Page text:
Meet Lycian. Sad, gentle, purple-eyed Gailfen child. Orphan. Wolf clan. A Wyrm, judged unfit to practice magic. A Mageling still unaware of his enormous power.
Meet Mylinka. Healer. Lavender-haired Visioncaster. Daughter of the Guardian. Once a princess; then a slave child, Mylinka is as stubborn as he is sweet; as fierce as he is fragile.
They meet in innocence, kiss, and are torn apart– thrust into a violent nightmare from which there seems no escape. And yet, the two remain entwined as if by an invisible thread. Is it love?
Lycian and Mylinka are children of a corrupt world, abused by men who lust for power and revel in pain. And so, this other world’s song, is not so distant from our own. As does all great fantasy, the author mirrors our misery in this dystopian world. Listen closely, and you can hear their cries beyond the humming of the spheres.
Things I Love About This Book
First and foremost, Sionnach Wintergreen’s writing. I find myself highlighting passages on my iPad so I can go back and reread them. Though the language appears seemingly effortless, I know what it takes to craft poetic prose.
The kiss on the beach is my favourite scene, but much too long to quote. And so: “She pulled off her remaining sandal, emptying the black sand from it. He watched, with a sense of tragedy, the black grains scatter in the wind.”
A brilliant crimson sun rose above his head, bathing the world in blood. Red sea, red rocks, red sky–everything from the beach in Malyndor, but altered, thin and weeping, drenched like a gauze bandage over a great wound, covering Malyndor like a cruel lie.
The Study of Magic:
Read and learn, all ye apprentices of the magical arts.
“If one can draw magic from another being, or an object like the Astralasphere, or from her surroundings, she can hold her own power in reserve. Mages drew magic from the Astralasphere, warmancers drew the innate magic of other beings–often by force, but magic can also be drawn from one’s surroundings. ‘Free’ energy is all around us–ambient magic. One only has to channel it.”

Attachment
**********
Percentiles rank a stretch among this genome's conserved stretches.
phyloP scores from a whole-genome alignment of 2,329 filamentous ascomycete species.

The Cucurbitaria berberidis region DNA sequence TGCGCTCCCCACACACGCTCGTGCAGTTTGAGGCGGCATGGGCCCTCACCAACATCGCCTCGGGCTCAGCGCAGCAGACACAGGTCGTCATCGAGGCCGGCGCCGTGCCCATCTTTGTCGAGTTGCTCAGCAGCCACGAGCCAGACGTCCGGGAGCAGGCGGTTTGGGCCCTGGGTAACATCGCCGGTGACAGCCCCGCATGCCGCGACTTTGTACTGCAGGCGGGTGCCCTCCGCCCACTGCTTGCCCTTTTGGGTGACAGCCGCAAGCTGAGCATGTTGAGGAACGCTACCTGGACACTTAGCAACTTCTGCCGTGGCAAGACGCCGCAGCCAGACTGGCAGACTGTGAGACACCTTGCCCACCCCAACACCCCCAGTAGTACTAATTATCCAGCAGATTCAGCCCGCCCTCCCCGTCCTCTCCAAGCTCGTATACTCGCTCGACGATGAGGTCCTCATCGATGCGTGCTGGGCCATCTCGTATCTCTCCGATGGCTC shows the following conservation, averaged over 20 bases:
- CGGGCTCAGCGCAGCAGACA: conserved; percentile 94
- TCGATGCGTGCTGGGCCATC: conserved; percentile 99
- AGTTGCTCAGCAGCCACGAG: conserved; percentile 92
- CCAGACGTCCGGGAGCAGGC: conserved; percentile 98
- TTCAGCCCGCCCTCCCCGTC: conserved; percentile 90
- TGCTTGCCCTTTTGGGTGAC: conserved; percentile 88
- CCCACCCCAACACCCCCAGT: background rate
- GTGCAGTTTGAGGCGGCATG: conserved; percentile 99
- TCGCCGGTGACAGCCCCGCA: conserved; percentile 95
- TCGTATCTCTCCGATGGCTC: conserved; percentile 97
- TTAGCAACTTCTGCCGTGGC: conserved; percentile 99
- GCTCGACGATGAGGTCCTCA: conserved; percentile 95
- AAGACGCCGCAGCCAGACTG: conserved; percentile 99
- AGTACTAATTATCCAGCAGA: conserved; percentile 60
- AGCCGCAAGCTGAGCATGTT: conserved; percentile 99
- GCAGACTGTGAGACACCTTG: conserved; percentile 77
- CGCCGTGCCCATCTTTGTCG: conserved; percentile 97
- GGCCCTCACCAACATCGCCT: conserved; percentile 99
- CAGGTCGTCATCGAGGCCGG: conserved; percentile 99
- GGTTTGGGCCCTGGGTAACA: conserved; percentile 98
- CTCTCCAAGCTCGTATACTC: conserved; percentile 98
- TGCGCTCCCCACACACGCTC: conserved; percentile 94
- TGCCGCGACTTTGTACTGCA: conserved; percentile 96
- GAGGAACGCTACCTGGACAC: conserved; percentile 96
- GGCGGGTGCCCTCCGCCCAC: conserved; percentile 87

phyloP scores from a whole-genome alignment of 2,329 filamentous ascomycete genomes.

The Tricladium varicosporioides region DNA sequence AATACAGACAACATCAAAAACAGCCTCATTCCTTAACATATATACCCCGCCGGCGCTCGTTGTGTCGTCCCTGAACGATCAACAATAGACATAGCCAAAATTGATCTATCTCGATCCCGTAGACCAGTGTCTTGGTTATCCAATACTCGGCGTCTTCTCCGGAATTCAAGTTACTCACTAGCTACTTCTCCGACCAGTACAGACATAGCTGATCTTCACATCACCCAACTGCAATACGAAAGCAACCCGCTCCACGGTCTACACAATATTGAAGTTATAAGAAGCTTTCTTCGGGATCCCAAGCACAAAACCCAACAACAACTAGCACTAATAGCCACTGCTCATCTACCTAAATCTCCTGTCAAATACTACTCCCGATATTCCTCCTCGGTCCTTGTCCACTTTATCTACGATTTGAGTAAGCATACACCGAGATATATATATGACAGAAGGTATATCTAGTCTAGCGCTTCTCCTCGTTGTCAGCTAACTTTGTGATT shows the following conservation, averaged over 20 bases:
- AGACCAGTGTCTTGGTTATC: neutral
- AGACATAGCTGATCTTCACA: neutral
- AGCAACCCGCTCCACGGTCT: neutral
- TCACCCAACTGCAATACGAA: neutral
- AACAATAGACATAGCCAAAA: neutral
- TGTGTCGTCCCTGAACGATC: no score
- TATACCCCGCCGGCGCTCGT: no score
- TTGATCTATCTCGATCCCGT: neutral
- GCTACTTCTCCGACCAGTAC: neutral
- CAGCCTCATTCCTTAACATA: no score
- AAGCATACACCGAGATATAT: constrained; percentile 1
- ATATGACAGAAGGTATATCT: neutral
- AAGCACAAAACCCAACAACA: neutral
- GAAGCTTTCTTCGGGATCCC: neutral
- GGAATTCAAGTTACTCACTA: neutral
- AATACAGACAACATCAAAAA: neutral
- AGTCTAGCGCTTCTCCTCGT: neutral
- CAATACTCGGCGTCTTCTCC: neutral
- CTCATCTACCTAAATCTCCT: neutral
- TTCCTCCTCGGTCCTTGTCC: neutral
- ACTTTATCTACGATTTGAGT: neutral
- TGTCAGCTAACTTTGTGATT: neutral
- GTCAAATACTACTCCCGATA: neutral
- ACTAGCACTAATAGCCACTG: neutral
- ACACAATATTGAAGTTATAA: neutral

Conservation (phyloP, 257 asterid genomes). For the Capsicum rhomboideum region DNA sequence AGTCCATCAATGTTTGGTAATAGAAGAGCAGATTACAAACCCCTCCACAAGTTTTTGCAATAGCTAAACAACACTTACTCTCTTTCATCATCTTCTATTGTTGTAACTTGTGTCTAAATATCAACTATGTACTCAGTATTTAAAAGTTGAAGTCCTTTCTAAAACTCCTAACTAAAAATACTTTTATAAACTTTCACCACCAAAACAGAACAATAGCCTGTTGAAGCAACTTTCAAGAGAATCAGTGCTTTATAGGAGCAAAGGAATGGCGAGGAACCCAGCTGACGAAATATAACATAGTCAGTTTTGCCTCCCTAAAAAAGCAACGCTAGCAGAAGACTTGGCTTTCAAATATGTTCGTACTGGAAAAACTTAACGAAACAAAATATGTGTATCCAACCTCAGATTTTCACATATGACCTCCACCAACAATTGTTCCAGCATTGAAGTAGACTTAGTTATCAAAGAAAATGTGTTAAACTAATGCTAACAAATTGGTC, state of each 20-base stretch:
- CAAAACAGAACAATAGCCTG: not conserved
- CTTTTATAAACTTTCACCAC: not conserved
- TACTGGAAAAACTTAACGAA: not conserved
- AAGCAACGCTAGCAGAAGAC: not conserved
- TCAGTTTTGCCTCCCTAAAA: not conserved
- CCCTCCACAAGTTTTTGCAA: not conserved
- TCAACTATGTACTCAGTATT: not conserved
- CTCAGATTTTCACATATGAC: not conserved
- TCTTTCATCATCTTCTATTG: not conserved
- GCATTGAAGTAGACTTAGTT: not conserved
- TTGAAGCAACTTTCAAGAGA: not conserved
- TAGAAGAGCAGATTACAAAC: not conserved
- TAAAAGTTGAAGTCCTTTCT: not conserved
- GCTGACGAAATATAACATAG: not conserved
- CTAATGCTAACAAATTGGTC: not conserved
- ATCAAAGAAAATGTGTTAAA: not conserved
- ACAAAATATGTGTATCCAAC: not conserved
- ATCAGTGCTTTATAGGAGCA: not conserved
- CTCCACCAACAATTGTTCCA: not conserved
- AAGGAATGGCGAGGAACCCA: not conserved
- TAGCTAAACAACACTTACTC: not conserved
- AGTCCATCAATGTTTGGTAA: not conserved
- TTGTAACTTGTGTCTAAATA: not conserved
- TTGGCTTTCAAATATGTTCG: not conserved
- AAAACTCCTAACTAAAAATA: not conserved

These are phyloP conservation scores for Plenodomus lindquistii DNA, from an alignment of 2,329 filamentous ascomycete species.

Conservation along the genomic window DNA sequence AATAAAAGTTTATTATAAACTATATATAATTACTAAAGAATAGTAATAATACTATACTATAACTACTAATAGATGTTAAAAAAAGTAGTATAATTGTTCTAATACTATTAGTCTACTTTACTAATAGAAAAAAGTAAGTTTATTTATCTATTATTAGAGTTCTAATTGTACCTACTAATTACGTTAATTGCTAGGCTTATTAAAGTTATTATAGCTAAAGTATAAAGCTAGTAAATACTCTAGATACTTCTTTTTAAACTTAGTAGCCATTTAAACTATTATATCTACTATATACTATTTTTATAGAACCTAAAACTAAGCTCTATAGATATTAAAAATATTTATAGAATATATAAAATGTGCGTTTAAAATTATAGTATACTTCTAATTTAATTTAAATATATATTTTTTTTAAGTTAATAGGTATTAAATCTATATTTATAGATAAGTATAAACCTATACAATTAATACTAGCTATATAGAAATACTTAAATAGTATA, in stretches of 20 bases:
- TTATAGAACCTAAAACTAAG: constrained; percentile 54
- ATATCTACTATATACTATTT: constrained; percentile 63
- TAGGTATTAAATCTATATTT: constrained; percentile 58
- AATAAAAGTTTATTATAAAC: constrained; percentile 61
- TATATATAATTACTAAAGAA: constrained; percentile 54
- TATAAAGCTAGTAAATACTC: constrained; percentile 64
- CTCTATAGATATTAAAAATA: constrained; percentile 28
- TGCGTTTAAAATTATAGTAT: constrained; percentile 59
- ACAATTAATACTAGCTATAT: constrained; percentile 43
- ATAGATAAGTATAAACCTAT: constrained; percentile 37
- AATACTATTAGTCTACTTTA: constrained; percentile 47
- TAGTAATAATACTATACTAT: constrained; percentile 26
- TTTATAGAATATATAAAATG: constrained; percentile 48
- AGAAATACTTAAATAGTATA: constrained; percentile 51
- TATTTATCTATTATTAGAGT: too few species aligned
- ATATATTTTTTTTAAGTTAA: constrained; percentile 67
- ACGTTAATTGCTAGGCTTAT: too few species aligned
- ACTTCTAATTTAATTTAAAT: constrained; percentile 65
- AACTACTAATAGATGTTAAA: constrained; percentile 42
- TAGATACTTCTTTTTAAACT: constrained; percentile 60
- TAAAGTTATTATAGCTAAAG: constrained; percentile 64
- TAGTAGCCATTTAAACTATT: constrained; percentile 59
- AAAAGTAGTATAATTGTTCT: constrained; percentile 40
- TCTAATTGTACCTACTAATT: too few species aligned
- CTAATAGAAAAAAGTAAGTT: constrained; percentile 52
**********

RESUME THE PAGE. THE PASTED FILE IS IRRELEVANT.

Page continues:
Gryphons, telepathic wolves, goblins, and my favourite, the beautiful xhanti who dances dressage.
The Kierighan coughed into one of his black-gloved hands. His xhanti champed its heavy bits. It moved sideways as if it were dancing. Mylinka thought she had never seen such a beautiful animal. The three horns on its otherwise clean wedge-shaped head were evenly spaced and in a neat row that followed its straight profile. Thick curly mane floated against a sleek and heavily muscled neck. Its pricked ears were perfectly shaped and tufted, and the silken fringe on its legs waved like black flags as it moved. Watching it filled her with an inexplicable joy. Riding it would be like being a feather on a breeze.
Tragedy Met with Hope
In what seems a doomed world, populated by monstrous men and women who crave only power, two children meet and form a bond, and from that meeting comes a moment of love, a moment of hope. Is this a message for our own time?
“Rhymer,” she vowed softly. “I’ll save us all.”
I read Book One and Book Two of the Astralasphere Series out of order, but it worked perfectly for me. I wanted to know the children who age and take their revenge. You can find my thoughts on Under the Shadow here. Now I wait for Book Three. And hope. And hope…that kiss will come again.
You can discover more about the characters and series firsthand by reading the author’s blog,